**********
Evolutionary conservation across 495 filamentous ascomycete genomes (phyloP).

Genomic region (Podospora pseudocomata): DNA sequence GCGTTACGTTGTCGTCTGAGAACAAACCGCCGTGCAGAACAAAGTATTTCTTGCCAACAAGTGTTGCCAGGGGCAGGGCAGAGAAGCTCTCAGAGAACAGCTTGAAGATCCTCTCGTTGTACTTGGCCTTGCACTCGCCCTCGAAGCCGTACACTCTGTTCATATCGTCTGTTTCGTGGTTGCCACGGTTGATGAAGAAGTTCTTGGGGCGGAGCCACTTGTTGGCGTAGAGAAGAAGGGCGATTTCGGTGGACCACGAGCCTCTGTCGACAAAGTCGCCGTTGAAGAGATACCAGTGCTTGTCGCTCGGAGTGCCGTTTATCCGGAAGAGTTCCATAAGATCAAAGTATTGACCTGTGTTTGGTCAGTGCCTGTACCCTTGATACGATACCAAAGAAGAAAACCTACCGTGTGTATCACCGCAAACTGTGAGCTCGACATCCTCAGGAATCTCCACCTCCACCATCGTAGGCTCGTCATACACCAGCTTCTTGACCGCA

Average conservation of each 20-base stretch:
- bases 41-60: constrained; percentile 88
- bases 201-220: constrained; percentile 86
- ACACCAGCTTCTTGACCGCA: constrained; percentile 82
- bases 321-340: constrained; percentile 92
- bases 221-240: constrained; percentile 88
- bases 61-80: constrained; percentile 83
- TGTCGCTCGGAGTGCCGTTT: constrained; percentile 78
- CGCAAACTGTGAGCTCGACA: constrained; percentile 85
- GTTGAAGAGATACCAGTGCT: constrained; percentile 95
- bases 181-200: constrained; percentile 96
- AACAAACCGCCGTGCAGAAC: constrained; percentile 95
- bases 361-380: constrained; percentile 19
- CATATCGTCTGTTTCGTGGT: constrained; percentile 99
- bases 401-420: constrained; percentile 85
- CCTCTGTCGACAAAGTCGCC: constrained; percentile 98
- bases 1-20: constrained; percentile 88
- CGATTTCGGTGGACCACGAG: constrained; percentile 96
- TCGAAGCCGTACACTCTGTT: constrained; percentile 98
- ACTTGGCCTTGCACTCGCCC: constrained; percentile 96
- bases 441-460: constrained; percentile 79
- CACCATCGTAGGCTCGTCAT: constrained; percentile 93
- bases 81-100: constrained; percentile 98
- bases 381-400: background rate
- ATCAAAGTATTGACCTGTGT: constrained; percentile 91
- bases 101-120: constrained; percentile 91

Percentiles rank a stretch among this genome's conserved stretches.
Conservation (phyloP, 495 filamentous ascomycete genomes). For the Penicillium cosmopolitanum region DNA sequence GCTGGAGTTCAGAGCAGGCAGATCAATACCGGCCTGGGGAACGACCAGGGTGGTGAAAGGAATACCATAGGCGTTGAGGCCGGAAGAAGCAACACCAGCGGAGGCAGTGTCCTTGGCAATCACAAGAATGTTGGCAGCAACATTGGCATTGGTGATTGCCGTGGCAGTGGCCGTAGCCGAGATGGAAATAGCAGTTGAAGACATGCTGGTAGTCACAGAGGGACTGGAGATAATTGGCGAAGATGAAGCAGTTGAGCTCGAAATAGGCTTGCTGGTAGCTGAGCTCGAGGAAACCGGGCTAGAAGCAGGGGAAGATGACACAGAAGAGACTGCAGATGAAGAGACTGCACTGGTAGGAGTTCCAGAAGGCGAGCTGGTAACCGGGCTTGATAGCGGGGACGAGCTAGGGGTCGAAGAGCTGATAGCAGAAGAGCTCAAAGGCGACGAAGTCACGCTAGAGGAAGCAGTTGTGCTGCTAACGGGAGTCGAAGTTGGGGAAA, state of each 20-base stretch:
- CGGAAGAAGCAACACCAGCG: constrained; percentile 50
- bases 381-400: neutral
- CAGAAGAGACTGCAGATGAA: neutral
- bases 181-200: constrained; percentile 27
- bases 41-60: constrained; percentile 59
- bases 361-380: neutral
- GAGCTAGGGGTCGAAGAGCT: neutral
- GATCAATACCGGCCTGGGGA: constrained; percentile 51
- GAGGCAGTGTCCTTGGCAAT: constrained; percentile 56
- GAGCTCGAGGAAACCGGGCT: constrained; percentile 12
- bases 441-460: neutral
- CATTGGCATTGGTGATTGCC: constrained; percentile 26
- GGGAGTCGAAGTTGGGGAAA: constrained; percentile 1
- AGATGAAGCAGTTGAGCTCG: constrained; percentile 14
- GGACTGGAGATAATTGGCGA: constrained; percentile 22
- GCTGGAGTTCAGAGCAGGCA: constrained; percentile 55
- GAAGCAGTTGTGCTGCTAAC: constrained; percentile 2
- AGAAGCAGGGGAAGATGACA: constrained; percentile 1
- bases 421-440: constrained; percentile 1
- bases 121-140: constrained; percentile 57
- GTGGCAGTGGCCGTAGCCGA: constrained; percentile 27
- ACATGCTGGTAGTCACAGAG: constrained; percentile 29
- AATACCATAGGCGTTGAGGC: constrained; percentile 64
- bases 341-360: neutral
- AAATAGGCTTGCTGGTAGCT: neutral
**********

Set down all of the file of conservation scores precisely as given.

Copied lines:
Evolutionary conservation across 495 filamentous ascomycete genomes (phyloP).

Genomic region (Podospora pseudocomata): DNA sequence GCGTTACGTTGTCGTCTGAGAACAAACCGCCGTGCAGAACAAAGTATTTCTTGCCAACAAGTGTTGCCAGGGGCAGGGCAGAGAAGCTCTCAGAGAACAGCTTGAAGATCCTCTCGTTGTACTTGGCCTTGCACTCGCCCTCGAAGCCGTACACTCTGTTCATATCGTCTGTTTCGTGGTTGCCACGGTTGATGAAGAAGTTCTTGGGGCGGAGCCACTTGTTGGCGTAGAGAAGAAGGGCGATTTCGGTGGACCACGAGCCTCTGTCGACAAAGTCGCCGTTGAAGAGATACCAGTGCTTGTCGCTCGGAGTGCCGTTTATCCGGAAGAGTTCCATAAGATCAAAGTATTGACCTGTGTTTGGTCAGTGCCTGTACCCTTGATACGATACCAAAGAAGAAAACCTACCGTGTGTATCACCGCAAACTGTGAGCTCGACATCCTCAGGAATCTCCACCTCCACCATCGTAGGCTCGTCATACACCAGCTTCTTGACCGCA

Average conservation of each 20-base stretch:
- bases 41-60: constrained; percentile 88
- bases 201-220: constrained; percentile 86
- ACACCAGCTTCTTGACCGCA: constrained; percentile 82
- bases 321-340: constrained; percentile 92
- bases 221-240: constrained; percentile 88
- bases 61-80: constrained; percentile 83
- TGTCGCTCGGAGTGCCGTTT: constrained; percentile 78
- CGCAAACTGTGAGCTCGACA: constrained; percentile 85
- GTTGAAGAGATACCAGTGCT: constrained; percentile 95
- bases 181-200: constrained; percentile 96
- AACAAACCGCCGTGCAGAAC: constrained; percentile 95
- bases 361-380: constrained; percentile 19
- CATATCGTCTGTTTCGTGGT: constrained; percentile 99
- bases 401-420: constrained; percentile 85
- CCTCTGTCGACAAAGTCGCC: constrained; percentile 98
- bases 1-20: constrained; percentile 88
- CGATTTCGGTGGACCACGAG: constrained; percentile 96
- TCGAAGCCGTACACTCTGTT: constrained; percentile 98
- ACTTGGCCTTGCACTCGCCC: constrained; percentile 96
- bases 441-460: constrained; percentile 79
- CACCATCGTAGGCTCGTCAT: constrained; percentile 93
- bases 81-100: constrained; percentile 98
- bases 381-400: background rate
- ATCAAAGTATTGACCTGTGT: constrained; percentile 91
- bases 101-120: constrained; percentile 91

Percentiles rank a stretch among this genome's conserved stretches.
Conservation (phyloP, 495 filamentous ascomycete genomes). For the Penicillium cosmopolitanum region DNA sequence GCTGGAGTTCAGAGCAGGCAGATCAATACCGGCCTGGGGAACGACCAGGGTGGTGAAAGGAATACCATAGGCGTTGAGGCCGGAAGAAGCAACACCAGCGGAGGCAGTGTCCTTGGCAATCACAAGAATGTTGGCAGCAACATTGGCATTGGTGATTGCCGTGGCAGTGGCCGTAGCCGAGATGGAAATAGCAGTTGAAGACATGCTGGTAGTCACAGAGGGACTGGAGATAATTGGCGAAGATGAAGCAGTTGAGCTCGAAATAGGCTTGCTGGTAGCTGAGCTCGAGGAAACCGGGCTAGAAGCAGGGGAAGATGACACAGAAGAGACTGCAGATGAAGAGACTGCACTGGTAGGAGTTCCAGAAGGCGAGCTGGTAACCGGGCTTGATAGCGGGGACGAGCTAGGGGTCGAAGAGCTGATAGCAGAAGAGCTCAAAGGCGACGAAGTCACGCTAGAGGAAGCAGTTGTGCTGCTAACGGGAGTCGAAGTTGGGGAAA, state of each 20-base stretch:
- CGGAAGAAGCAACACCAGCG: constrained; percentile 50
- bases 381-400: neutral
- CAGAAGAGACTGCAGATGAA: neutral
- bases 181-200: constrained; percentile 27
- bases 41-60: constrained; percentile 59
- bases 361-380: neutral
- GAGCTAGGGGTCGAAGAGCT: neutral
- GATCAATACCGGCCTGGGGA: constrained; percentile 51
- GAGGCAGTGTCCTTGGCAAT: constrained; percentile 56
- GAGCTCGAGGAAACCGGGCT: constrained; percentile 12
- bases 441-460: neutral
- CATTGGCATTGGTGATTGCC: constrained; percentile 26
- GGGAGTCGAAGTTGGGGAAA: constrained; percentile 1
- AGATGAAGCAGTTGAGCTCG: constrained; percentile 14
- GGACTGGAGATAATTGGCGA: constrained; percentile 22
- GCTGGAGTTCAGAGCAGGCA: constrained; percentile 55
- GAAGCAGTTGTGCTGCTAAC: constrained; percentile 2
- AGAAGCAGGGGAAGATGACA: constrained; percentile 1
- bases 421-440: constrained; percentile 1
- bases 121-140: constrained; percentile 57
- GTGGCAGTGGCCGTAGCCGA: constrained; percentile 27
- ACATGCTGGTAGTCACAGAG: constrained; percentile 29
- AATACCATAGGCGTTGAGGC: constrained; percentile 64
- bases 341-360: neutral
- AAATAGGCTTGCTGGTAGCT: neutral